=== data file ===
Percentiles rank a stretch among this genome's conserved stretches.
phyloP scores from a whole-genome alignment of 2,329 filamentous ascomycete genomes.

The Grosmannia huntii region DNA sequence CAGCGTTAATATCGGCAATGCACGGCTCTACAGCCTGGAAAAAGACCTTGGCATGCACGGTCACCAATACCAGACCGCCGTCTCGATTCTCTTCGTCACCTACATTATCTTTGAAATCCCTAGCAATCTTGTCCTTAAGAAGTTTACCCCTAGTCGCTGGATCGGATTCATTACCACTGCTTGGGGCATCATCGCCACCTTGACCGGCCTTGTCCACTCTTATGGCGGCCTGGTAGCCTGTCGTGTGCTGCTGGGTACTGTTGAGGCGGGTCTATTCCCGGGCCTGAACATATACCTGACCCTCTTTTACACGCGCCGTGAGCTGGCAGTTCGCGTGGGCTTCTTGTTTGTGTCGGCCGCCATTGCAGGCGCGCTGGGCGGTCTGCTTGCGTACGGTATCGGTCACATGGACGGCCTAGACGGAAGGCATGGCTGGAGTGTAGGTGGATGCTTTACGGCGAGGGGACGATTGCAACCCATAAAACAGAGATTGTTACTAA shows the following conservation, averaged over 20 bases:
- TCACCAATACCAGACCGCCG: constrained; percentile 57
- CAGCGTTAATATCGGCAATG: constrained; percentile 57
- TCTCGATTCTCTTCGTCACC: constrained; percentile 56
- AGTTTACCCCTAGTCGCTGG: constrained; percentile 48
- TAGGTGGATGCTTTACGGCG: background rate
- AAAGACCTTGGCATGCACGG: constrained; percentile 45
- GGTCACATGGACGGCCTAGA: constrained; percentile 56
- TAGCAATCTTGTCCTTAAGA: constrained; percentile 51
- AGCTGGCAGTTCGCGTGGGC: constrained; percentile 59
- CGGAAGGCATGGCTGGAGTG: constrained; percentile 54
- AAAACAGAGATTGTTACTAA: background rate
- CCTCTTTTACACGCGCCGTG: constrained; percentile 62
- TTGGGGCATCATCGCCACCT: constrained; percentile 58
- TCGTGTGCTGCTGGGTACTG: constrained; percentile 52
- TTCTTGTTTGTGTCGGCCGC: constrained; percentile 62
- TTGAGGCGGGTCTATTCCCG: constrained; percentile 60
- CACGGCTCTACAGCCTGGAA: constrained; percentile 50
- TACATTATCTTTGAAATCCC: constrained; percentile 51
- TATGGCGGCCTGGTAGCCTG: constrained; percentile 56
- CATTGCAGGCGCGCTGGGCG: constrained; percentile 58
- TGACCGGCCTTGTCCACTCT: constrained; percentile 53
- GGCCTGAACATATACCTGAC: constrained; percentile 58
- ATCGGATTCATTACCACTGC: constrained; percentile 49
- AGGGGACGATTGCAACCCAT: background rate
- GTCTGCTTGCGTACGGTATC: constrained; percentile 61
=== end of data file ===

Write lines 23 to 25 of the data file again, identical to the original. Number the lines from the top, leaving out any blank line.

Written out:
- CATTGCAGGCGCGCTGGGCG: constrained; percentile 58
- TGACCGGCCTTGTCCACTCT: constrained; percentile 53
- GGCCTGAACATATACCTGAC: constrained; percentile 58